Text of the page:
Chapter 4 does not have the energy of the previous chapters. Unlike chapters 1 and 2 with their 22 triplet verses and chapter 3’s 66 single verses, chapter 4 contains 22 doublets. The first 16 verses again recap the last days in Jerusalem, and the last verses contain words of national confession and national hope. But the emotional energy that drove chapter 3 is dissipating, and the tears are beginning to dry out. Unlike the first chapter that is on the outside looking in, or the second and third chapters that is the man alone in his grieving, this fourth chapter contains the confession of the nation.
Lamentations’ last chapter is a national appeal. Like the fourth chapter, it is exclusively communal. It is a chapter of humility. The nation asks the Lord to turn His face to them and see their condition, and then they ask for restoration. To this day, the last verses represent the plea of the children of Israel in exile. You can see both hope and impatience, and a certain lack of certainty about the future.
Except for the principles of grieving and God’s mercy that Lamentations contains, the book is much more for the Jews than for the Gentiles. It is hard for us to appreciate what it is like to be a nation dispersed among the nations and whose homeland lies in desolation. To know this is to understand why, among the Jews, the Book of Lamentations has a special place in the summer when they remember the loss of the first and second temples. It is during this time that Lamentations has an annual reading. This day of remembrance is known as TISHA B’AV or in English the 9th of Av.
Jeremiah 52:12, 13 identifies the tenth day of the fifth month as the day that Jerusalem and Solomon's temple were torn down and burned. Second Kings 25:8 identifies it as the seventh day of the fifth month. It would seem that TISHA B’AV splits the difference. Given that the task of wrecking a city is not reasonably completed in a single day, the difference in the dates is inconsequential. What they agree on is that the events occurred in the fifth month, which is the month of Av in the Jewish calendar. TISHA B’AV is the day when the Jews remember the loss of both Solomon's temple and the second temple. In their respective years, it was around this day that:
On the evening before TISHA B’AV, a Jew will eat a last meal alone and then fast during the day in an attitude of mourning. During the day, they will read from Lamentations.
Lamentations expresses grief and, by example, teaches us how to deal with it:
1. Nothing is outside the Lord's command and control. If the author of Lamentations could ascribe the destruction of his home and the exile of his people to the Lord, we can acknowledge His actions in the tragic events that come to our lives.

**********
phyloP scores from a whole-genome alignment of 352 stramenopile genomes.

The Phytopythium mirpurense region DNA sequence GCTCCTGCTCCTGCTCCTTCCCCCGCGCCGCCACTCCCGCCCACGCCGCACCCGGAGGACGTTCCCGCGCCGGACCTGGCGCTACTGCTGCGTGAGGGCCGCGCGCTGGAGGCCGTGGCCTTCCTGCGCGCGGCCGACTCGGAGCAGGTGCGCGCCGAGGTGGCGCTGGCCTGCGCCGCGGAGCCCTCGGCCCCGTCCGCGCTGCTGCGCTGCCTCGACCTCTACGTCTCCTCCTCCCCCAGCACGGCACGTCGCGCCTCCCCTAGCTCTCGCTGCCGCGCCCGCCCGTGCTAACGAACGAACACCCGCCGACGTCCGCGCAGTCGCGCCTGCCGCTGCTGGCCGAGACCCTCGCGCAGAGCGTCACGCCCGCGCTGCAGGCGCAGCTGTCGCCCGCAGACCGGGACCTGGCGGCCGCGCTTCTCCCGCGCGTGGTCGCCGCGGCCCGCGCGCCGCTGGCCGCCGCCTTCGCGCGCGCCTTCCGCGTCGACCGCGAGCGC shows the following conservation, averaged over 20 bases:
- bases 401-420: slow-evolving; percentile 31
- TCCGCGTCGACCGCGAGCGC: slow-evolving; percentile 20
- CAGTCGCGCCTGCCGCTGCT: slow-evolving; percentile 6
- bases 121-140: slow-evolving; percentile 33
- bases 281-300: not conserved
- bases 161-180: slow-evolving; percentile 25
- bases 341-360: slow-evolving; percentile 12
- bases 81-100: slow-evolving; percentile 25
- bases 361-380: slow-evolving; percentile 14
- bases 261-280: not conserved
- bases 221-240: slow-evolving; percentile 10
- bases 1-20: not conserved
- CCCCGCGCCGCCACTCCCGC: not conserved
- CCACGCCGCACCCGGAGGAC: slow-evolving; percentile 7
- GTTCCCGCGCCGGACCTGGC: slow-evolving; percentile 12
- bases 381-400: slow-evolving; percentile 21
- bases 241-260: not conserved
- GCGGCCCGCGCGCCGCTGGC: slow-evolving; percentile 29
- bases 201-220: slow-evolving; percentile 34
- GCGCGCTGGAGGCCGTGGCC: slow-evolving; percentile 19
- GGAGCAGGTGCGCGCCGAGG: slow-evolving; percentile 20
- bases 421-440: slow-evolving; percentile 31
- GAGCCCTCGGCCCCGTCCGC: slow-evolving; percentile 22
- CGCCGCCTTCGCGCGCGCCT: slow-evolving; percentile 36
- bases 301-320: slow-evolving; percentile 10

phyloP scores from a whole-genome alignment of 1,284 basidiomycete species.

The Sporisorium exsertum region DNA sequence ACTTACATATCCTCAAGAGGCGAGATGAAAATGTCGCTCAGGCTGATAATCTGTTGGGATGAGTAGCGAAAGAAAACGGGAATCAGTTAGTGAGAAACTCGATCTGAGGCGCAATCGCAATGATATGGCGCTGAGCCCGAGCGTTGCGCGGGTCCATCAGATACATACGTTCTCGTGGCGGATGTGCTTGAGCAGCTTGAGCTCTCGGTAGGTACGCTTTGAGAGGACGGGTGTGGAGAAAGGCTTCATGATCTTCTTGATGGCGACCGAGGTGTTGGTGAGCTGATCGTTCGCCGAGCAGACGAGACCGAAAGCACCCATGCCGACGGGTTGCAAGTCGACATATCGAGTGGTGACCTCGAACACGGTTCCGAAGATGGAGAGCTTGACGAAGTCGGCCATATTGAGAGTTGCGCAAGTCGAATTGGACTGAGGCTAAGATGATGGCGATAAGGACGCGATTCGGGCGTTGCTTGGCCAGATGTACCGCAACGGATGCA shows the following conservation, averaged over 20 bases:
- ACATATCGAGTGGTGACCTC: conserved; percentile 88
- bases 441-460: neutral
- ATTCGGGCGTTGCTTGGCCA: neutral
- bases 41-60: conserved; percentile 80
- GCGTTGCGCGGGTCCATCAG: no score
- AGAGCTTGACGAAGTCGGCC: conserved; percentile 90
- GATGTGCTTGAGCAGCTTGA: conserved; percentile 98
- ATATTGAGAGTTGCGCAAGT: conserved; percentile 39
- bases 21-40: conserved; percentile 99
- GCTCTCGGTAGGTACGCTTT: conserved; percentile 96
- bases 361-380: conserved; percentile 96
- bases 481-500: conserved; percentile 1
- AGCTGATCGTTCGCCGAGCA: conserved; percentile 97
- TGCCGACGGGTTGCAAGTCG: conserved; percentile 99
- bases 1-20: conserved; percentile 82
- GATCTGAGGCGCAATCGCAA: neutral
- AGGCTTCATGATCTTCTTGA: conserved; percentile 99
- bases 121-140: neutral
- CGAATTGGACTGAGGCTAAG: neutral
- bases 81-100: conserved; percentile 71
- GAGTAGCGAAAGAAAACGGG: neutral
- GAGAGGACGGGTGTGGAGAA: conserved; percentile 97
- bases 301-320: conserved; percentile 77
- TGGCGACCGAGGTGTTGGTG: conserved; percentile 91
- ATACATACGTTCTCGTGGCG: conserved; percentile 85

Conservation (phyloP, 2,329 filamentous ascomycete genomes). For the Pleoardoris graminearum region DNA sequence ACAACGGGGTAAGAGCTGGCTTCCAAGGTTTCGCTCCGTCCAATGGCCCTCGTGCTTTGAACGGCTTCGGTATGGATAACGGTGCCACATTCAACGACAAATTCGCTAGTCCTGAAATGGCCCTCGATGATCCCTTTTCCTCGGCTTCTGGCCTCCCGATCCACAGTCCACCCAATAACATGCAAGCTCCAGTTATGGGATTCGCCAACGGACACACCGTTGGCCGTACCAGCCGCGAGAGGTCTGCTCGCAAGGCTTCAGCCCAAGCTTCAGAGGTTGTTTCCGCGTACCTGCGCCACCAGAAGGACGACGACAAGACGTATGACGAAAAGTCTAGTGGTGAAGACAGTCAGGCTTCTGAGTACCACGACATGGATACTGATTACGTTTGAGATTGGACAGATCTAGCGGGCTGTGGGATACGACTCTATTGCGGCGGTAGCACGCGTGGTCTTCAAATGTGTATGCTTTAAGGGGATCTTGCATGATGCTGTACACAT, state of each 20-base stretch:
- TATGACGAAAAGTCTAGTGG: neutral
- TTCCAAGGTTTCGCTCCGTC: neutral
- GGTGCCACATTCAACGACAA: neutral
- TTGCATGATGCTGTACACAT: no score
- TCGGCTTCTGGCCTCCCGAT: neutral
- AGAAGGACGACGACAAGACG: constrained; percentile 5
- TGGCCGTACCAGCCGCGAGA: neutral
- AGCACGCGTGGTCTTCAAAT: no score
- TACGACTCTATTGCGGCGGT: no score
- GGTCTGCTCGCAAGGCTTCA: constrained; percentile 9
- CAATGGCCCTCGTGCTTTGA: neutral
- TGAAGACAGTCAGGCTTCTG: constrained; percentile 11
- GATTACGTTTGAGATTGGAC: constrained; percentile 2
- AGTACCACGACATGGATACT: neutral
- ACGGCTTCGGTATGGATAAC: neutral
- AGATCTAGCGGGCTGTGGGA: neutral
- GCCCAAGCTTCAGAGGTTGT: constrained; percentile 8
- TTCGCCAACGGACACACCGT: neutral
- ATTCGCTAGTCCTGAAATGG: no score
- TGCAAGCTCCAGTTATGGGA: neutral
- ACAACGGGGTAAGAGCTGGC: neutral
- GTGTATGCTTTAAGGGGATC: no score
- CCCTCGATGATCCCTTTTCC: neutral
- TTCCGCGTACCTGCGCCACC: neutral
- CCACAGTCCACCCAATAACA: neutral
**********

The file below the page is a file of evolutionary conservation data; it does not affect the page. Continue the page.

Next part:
2. The Lord is full of lovingkindness and mercy. It is important to remember that it is the Lord's mercies that are new every morning.
3. It is okay to remember. It was good for the author of Lamentations to write down for himself and posterity the horrors that he saw. It is pointless to try to forget them; the images will remain too strong. We also know that repression seems to cause worse problems. So it would seem that remembering and communicating the pain and realities behind our grief is appropriate and healthy. I believe that the recognition of the Lord's mercy can be an important element in helping face these things.
4. Moving beyond ourselves to see and come alongside the sufferings of others aids the process. Once you recognize personally that God renews His mercies and lovingkindnesses in our lives, you should have the will to train the next generation and enter into community.
However, we do live in this age, and it is and will continue to be full of tears. The events of September 11, 2001, have left us shaken. The likelihood of further incidents is high, and who knows which of us will have personal cause to pour out our hearts in grief. That is why we always look to the return of our Savior and the new age that He will create. But for now, in this age, we can take comfort in Paul's perspective,
For I am convinced that neither death, nor life, nor angels, nor principalities, nor things present, nor things to come, nor powers, nor height, nor depth, nor any other created thing, will be able to separate us from the love of God, which is in Christ Jesus our Lord (Romans 8:38-39).
319 This is the edited manuscript of a message delivered by Donald E. Curtis at Community Bible Chapel, on September 30, 2001. Don is an elder at Cobb Vineyard Christian Fellowship in Kennesaw, Georgia. You can e-mail comments and question to /email.asp?email=curtis.